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Title: Olympic solidarity: global order and the diffusion of modern sport between 1961 to 1980
Authors: Al-Tauqi, Mansour S.
Keywords: Globalisation
Olympic solidarity
Sport aid
Issue Date: 2003
Publisher: © M.S. Al-Tauqi
Abstract: This thesis examines the emergence of Olympic sport aid policy in the early phase of its establishment in 1961 with the founding of the Commission For International Olympic Aid (CIOA) and the Olympic Solidarity (OS) in the early 1970s. The study aims to explore the global process of cultural flows of Olympism and modern sport, and the international relations involved in constructing, modifying or resisting the Olympic 'message'. A tentative conceptualisation of 'aid donors' (core and semi-periphery) and the 'aid recipients' (peripheral states) is outlined in relation to the global sport interaction between nation states. At the macro level, it is clear that the bi-political order of the Cold War, the decolonisation process, and the development aid projects provided to the newly independent countries in Africa and Asia influenced agents' approaches in forming the sport aid policy and the promotion of Olympic institutions. At the meso level, the IOC relations with UNESCO, IFs, regional games and National Olympic Committees and the emergence of hyper nationalism, commercialism and professionalism impinge on the creation of the global sport aid programme that emphasises the hegemony of the Olympic movement. The research subscribes to critical realism as its ontological and epistemological base and the principal method employed to investigate is a form of qualitative content analysis using a protocol drawn from ethnographic content analysis. Inductive and deductive techniques were utilised to analyse 355 official documents and agents' correspondence in English, French and German gathered from Olympic Museum archives and facilitated by the application of QSR NUD*IST software for qualitative data analysis. A socio-economic and political account of the postcolonial era is provided as viewed through 'prism' of modernisation, cultural imperialism, dependency and figuration theories. The thesis provides an approach to the evaluation of the global diffusion of sport and Olympism through the aid programmes revealing complex responses and engagement with global processes, contextualised by (in some ways) homogenous and (in others) heterogeneous nature of the global sport.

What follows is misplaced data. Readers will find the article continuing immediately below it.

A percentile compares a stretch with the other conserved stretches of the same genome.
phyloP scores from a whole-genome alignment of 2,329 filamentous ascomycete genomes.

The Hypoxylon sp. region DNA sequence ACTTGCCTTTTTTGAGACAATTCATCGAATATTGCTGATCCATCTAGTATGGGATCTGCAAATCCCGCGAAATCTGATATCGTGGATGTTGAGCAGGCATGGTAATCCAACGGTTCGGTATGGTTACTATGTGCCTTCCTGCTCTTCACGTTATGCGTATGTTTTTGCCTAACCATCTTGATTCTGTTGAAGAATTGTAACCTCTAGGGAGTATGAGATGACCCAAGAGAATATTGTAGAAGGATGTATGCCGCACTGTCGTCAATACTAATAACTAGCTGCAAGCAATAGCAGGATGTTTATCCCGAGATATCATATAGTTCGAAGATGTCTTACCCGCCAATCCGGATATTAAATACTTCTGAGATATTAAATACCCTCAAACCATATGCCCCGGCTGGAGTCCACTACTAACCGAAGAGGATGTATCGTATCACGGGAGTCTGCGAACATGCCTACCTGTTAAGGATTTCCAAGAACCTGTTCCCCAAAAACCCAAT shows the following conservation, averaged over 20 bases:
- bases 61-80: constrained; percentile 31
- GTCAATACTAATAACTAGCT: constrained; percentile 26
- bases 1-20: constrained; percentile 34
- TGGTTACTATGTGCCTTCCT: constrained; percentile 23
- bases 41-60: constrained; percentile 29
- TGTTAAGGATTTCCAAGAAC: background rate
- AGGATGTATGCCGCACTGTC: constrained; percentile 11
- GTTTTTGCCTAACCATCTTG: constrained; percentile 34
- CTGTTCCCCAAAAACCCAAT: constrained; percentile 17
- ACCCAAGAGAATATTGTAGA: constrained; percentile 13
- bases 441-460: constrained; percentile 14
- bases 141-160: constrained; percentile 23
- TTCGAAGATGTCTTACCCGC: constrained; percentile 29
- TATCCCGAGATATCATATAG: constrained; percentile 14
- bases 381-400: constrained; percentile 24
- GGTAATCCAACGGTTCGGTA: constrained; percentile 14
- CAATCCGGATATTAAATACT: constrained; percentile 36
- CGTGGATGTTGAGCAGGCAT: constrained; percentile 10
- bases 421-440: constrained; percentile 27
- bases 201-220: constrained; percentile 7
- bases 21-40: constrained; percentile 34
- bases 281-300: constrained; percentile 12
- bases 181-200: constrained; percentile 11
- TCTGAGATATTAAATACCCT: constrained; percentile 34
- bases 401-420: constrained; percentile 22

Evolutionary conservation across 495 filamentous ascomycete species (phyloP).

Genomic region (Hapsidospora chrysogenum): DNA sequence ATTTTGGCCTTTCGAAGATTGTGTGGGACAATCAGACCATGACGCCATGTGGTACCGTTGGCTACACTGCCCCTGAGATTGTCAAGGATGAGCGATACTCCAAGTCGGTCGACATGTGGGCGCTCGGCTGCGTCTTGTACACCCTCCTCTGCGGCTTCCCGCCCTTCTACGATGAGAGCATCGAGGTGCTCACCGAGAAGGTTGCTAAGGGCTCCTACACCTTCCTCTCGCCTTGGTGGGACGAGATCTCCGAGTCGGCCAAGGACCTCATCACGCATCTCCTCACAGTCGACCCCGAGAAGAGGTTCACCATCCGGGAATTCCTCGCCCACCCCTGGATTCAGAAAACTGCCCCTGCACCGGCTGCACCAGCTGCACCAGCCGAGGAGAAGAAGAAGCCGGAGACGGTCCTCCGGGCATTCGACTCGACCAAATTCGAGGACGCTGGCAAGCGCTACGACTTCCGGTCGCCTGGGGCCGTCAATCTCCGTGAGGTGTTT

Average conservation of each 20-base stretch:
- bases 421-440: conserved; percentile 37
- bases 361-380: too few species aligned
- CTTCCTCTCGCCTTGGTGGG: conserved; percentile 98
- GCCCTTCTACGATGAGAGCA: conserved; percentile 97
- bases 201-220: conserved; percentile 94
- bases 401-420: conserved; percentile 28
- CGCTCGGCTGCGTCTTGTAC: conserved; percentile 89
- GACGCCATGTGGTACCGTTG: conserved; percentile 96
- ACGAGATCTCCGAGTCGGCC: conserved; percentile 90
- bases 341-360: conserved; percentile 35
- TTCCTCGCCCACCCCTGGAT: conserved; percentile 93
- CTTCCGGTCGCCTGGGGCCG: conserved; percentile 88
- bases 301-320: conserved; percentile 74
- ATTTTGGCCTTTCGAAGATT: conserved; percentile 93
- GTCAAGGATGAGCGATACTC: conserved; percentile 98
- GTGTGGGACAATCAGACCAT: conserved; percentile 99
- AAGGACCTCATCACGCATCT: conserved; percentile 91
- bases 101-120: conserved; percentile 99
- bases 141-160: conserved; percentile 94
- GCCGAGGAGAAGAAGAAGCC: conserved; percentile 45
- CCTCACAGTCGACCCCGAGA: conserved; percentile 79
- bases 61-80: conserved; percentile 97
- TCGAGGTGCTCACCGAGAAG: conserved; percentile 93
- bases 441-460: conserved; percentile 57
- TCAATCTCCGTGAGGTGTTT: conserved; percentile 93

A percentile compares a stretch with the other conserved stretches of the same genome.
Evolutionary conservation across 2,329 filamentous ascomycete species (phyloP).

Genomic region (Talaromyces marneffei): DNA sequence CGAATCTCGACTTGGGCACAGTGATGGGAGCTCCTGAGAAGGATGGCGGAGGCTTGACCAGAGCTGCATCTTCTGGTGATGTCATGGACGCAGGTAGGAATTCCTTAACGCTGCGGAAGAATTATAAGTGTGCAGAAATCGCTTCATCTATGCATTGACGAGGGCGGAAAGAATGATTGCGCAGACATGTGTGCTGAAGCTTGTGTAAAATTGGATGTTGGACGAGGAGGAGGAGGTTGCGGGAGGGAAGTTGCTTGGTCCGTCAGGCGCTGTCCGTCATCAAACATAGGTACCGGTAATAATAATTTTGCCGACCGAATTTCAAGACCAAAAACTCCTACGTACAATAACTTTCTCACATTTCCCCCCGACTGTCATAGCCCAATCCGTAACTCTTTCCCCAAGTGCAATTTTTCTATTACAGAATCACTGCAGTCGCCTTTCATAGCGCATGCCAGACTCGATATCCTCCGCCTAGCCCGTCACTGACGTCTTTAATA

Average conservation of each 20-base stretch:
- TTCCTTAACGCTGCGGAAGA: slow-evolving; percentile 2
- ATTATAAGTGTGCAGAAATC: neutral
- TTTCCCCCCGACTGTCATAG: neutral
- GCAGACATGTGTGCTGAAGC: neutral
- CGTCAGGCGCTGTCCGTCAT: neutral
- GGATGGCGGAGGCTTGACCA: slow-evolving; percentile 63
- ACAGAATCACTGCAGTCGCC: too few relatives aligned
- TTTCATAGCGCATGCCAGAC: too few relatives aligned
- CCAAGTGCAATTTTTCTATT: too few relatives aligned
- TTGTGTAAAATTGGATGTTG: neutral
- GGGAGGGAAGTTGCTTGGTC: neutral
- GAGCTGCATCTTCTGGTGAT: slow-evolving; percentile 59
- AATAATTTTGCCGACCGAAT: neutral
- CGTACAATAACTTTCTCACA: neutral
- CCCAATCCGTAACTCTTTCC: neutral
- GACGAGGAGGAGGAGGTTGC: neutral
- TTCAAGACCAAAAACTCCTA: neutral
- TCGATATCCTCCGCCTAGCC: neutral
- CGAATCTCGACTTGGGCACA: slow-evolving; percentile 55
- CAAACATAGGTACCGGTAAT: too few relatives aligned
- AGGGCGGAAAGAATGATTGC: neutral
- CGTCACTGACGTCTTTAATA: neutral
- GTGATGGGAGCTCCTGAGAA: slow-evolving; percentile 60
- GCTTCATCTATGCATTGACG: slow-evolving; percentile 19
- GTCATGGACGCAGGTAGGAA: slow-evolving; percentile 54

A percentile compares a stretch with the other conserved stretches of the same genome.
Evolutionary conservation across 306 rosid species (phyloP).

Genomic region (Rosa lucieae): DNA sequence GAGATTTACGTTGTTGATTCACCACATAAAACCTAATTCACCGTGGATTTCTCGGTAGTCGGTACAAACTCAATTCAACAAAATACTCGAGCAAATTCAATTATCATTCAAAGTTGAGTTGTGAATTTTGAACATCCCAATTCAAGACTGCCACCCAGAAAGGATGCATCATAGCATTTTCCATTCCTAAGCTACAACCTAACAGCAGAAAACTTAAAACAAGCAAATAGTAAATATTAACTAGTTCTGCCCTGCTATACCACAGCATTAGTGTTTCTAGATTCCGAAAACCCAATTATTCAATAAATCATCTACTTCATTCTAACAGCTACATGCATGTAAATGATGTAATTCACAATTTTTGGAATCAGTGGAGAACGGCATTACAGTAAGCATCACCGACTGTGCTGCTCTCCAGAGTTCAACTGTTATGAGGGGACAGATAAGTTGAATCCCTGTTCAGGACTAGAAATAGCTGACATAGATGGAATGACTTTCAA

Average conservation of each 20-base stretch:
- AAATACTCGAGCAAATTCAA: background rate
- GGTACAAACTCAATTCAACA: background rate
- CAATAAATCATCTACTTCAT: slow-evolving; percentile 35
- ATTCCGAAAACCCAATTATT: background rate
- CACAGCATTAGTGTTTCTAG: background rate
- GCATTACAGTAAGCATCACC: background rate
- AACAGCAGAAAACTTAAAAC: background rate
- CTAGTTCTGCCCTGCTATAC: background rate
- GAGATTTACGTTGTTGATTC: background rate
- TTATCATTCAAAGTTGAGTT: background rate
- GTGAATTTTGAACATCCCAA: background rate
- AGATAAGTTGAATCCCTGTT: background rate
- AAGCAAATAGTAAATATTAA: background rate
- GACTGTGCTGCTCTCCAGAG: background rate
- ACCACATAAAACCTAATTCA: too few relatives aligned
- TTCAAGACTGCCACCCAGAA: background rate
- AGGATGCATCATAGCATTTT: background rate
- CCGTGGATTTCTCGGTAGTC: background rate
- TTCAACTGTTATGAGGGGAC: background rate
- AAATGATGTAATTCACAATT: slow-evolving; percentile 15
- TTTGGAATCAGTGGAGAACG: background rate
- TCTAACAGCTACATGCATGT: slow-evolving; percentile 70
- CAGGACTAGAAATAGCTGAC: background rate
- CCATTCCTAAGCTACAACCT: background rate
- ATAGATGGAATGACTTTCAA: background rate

Description: Doctoral Thesis. Submitted in partial fulfilment of the requirements for the award of Doctor of Philosophy of Loughborough University.
URI: https://dspace.lboro.ac.uk/2134/6970
Appears in Collections:PhD Theses (Sport, Exercise and Health Sciences)

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